It’s incredibly tough to imagine anyone would leave a MacBook Air for a Surface Pro 3. More specifically, that they’d leave the ability to run OS X on hardware of that caliber for Windows 8 on anything. Especially because the MacBook Air can run OS X and Windows 8. ~ Rene Ritchie

Question: Why is the Surface going head-to-head with the MacBook Air?

In The Art of War, one of Sun Tzu’s most profound principles was “to avoid what is strong and strike what is weak.”

As water seeks the easiest path to the sea, so armies should avoid obstacles and seek avenues of least resistance. ~ Sun Tzu

Why then is Microsoft going after the MacBook Air? There are so many easier targets. Why doesn’t Microsoft target Dell, HP, Lenovo, and other PC vendors instead? As Rene Ritchie put it:

People who buy PC laptops and hybrids are already Windows-only customers. All the things Microsoft is actually showing off in their ads — great specs, capacitive touch, pen input, etc. are probably something Windows-only customers would be really interested in. ~ Rene Ritchie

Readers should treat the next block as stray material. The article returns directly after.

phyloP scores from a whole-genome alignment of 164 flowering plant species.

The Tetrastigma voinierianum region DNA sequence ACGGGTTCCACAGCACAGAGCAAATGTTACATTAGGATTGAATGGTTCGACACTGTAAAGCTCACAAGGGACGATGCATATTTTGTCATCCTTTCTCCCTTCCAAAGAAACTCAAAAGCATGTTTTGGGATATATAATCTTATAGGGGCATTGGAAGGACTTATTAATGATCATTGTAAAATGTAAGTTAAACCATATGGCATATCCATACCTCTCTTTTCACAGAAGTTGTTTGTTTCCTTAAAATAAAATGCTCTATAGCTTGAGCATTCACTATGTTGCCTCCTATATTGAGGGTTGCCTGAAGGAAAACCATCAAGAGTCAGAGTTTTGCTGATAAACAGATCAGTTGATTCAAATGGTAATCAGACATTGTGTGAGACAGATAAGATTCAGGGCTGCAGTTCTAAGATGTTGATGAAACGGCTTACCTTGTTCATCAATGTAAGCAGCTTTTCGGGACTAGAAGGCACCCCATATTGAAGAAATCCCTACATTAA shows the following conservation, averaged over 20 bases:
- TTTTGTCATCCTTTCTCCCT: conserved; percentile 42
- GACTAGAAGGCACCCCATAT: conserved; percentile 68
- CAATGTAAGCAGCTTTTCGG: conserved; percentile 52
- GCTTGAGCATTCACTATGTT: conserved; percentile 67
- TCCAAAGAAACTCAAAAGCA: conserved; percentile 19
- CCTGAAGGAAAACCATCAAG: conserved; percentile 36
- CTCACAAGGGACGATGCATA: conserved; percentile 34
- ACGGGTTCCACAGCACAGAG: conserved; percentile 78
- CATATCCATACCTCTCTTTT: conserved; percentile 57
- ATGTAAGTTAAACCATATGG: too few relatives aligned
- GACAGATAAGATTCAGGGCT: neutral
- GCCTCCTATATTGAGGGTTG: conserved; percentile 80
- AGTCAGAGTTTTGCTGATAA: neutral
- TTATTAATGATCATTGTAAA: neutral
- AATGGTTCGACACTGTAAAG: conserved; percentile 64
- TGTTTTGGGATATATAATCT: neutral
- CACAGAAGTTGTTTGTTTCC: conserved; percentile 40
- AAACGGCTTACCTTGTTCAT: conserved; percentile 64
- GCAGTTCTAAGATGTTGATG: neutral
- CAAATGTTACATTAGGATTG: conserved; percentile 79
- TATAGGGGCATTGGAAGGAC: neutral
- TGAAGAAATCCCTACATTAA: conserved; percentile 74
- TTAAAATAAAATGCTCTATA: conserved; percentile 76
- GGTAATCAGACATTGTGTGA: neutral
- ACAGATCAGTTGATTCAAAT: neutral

So why is Microsoft picking on the MacBook Air instead of other PC vendors?

Answer: Because it has too.

Other PC vendors are Microsoft’s so-called OEM partners. Microsoft doesn’t want to (literally) advertise the fact that they’re competing directly against their own partners — but they still are.

Question: Why isn’t Microsoft competing in the tablet category?

Answer: There is no good answer.

      “(I)t’s not just a tablet it’s really a laptop” ~ Narrator

“JUST” a tablet, eh? Clearly Microsoft either still doesn’t get tablets or they’re in denial.

According to the Pew Research Center, tablets are now the fastest adopted tech ever:


In 2015, more tablets will ship than PCs.


And tablets have pushed Apple into first place in computer sales: